Xylella fastidiosa cultivation on a minimal solid defined medium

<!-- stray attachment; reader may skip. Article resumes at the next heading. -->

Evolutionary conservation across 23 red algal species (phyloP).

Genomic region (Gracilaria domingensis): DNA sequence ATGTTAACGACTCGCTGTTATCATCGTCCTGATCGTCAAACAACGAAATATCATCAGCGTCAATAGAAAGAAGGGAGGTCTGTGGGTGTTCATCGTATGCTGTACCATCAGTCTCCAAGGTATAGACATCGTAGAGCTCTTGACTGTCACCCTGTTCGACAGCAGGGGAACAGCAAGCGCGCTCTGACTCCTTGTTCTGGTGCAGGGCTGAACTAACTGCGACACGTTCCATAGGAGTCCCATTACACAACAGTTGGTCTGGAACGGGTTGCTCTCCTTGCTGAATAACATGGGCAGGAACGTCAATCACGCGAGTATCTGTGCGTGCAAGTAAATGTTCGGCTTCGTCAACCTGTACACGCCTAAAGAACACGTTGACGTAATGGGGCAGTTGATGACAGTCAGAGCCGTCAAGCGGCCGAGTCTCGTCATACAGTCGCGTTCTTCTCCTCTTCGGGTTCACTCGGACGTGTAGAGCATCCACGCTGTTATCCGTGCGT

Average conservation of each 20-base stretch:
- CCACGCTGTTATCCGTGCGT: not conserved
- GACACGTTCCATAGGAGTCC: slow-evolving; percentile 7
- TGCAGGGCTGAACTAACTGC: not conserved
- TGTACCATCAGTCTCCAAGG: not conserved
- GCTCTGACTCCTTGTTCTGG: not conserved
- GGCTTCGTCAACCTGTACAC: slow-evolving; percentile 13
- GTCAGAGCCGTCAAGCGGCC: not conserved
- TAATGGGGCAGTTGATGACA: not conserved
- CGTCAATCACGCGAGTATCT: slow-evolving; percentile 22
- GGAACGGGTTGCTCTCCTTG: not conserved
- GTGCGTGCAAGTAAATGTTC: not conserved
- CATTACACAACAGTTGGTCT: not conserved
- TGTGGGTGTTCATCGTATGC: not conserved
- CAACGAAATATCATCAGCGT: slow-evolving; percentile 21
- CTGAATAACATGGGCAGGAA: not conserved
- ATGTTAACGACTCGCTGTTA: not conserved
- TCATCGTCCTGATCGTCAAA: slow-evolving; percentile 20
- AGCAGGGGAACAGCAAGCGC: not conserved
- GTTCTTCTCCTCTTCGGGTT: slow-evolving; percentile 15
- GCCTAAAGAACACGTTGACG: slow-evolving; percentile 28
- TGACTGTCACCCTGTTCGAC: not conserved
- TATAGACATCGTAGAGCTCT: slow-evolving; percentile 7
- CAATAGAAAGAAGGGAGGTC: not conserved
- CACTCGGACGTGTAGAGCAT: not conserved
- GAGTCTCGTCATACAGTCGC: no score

A simple defined solid medium containing citrate and succinate, three amino acids (L-glutamine, L-asparagine, and L-cysteine), hemin chloride, potato starch, gellan gum (GelRite), and mineral salts supported the growth of grape strains of Xylella fastidiosa, the bacterial pathogen that causes Pierce's disease of grape. Isolation efficiency from infected grape plant samples, determined by the number of colony forming units recovered, on the defined medium was slightly less (similar to10-fold) or indistinguishable from two standard rich media used for culturing X. fastidiosa, PWG and PD3, respectively. The bacterium also grew on media with citrate and L-glutamine as the only carbon and nitrogen sources. Potato starch was not essential for bacterial growth, but no growth was observed on media without hemin chloride. Agar inhibited bacterial growth when used as the gelling agent.